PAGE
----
PhD Student, University of New Brunswick
|TRISH CRAWFORD/TORONTO STAR|
Because the past “is always ending and always beginning”, societies actually live on the edge of history. The “unprecedented pileup” of events, to which both Motoko Rich and Jill Lepore were referring to in 2009 was the election of President Barrack Obama as the first African-American president of the United States; a spiraling economic crisis (that we are still experiencing) equated only to The Great Depression of the 1930’s; and an unimaginable series of financial scandals that have shaken the entire global economy. In our naivety, back in 2009, those of us listening to Jill Lepore’s words knew that North America was in the midst something big; but none of us could have predicted just how dramatic the pile-up would become. On this point I am referring to the current world debt-crisis, combined with shifting demographics in the workforce, leading to a belt-tightening in public service resources. It is seems inevitable that museums and other public history sites in Canada are going to feel it (if they haven’t already). How this on-going pileup will relate to public history is undoubtedly on the minds of many. Perhaps now is a good time to ask ourselves: “What is our plan B?”
In 2009, Cary Carson was awarded the National Council on Public History’s G. Wesley Johnson Award for outstanding writing in The Public Historian for his article “The End of History Museums: What’s Plan B?”. Written nearly 2 years before the “unprecedented pile-up of historic news” to which Jill Lepore addressed in her keynote speech, Cary Carson presented a worrisome discussion on the threats facing history museums in the 21st century, and how these institutions might adapt to new realities. These new realities seem to be even more apparent in the United States, since many of the history museums there are funded by private foundations. The collapse of money markets will have long-term ramifications on their operations; meaning, in the words of James Vaughan (2009) of the National Trust for Historic Preservation:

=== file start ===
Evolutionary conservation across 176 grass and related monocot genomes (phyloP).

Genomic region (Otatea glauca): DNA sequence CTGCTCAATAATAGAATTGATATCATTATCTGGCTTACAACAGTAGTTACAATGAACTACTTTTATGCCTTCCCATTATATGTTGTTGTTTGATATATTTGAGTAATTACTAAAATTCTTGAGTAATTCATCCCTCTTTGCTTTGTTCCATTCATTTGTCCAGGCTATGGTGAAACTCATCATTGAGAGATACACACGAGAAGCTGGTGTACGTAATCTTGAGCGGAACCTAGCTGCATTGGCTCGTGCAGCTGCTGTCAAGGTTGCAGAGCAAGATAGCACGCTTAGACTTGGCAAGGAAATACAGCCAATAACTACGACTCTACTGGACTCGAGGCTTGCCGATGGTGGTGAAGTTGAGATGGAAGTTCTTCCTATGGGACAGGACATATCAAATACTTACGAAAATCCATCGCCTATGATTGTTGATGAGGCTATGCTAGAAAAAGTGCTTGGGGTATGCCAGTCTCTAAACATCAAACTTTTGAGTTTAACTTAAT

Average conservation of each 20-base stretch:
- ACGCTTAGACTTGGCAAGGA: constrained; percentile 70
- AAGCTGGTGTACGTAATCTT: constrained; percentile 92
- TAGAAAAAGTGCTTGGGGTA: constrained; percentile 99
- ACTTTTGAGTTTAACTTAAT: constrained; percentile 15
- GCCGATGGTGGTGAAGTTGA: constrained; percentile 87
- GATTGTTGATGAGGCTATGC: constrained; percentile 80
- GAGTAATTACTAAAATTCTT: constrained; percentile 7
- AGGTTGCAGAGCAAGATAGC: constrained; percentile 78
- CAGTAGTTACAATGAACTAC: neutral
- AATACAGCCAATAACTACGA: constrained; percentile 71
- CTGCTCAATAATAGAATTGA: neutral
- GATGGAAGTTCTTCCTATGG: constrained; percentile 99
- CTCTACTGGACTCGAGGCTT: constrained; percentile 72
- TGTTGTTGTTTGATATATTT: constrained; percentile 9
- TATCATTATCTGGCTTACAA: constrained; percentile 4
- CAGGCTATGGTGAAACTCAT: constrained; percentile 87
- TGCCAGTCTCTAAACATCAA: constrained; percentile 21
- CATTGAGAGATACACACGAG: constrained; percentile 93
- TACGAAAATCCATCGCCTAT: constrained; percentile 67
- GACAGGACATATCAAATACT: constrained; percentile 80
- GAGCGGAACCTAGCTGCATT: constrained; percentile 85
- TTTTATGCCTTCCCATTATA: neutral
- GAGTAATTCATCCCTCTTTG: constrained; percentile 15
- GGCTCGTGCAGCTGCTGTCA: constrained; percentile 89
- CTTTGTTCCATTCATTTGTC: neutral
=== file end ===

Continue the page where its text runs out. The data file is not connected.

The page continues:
If no one is coming to your site, then you are going to fail.
…With the current economic decline, many who were on life-support will now fail…
Now is the time to carefully re-think all the things we do, because actions will happen – not because of the economy, but – because it’s what should have happened in the first place.
In anticipation of such failures, the National Trust for Historic Preservation has developed guidelines on how to “transition” a house museum into private hands, with the mindset that such a transition is not necessarily failure but inevitable progress, because a private owner will be able to preserve the site more cost-effectively. As Cary Carson indicates in his article, however, such transition philosophy is not unique to the current economic condition. In 2007, Colonial Williamsburg sold-off nearby Carter’s Grove Plantation to a private owner for 15.3$ million, with the requirement that it be opened to public visitation one day each year. Last February, this historic site was once again on the auction block, when the owners defaulted on their mortgage payments. This 400 acre historic site had operated as a museum since 1969 and is still considered to be one of the best examples of Georgian architecture in the United States. Likewise, in 2000, the National Trust for Historic Preservation experimented with privatization when it helped the Lee-Jackson Foundation “save” Robert E. Lee’s boyhood home in Alexandria, Virginia, which the foundation had operated as a museum since 1967, by decommissioning it as a public museum and selling the site to a wealthy private owner. By 2008, the museum was again on the buyer’s market and it is now a private home.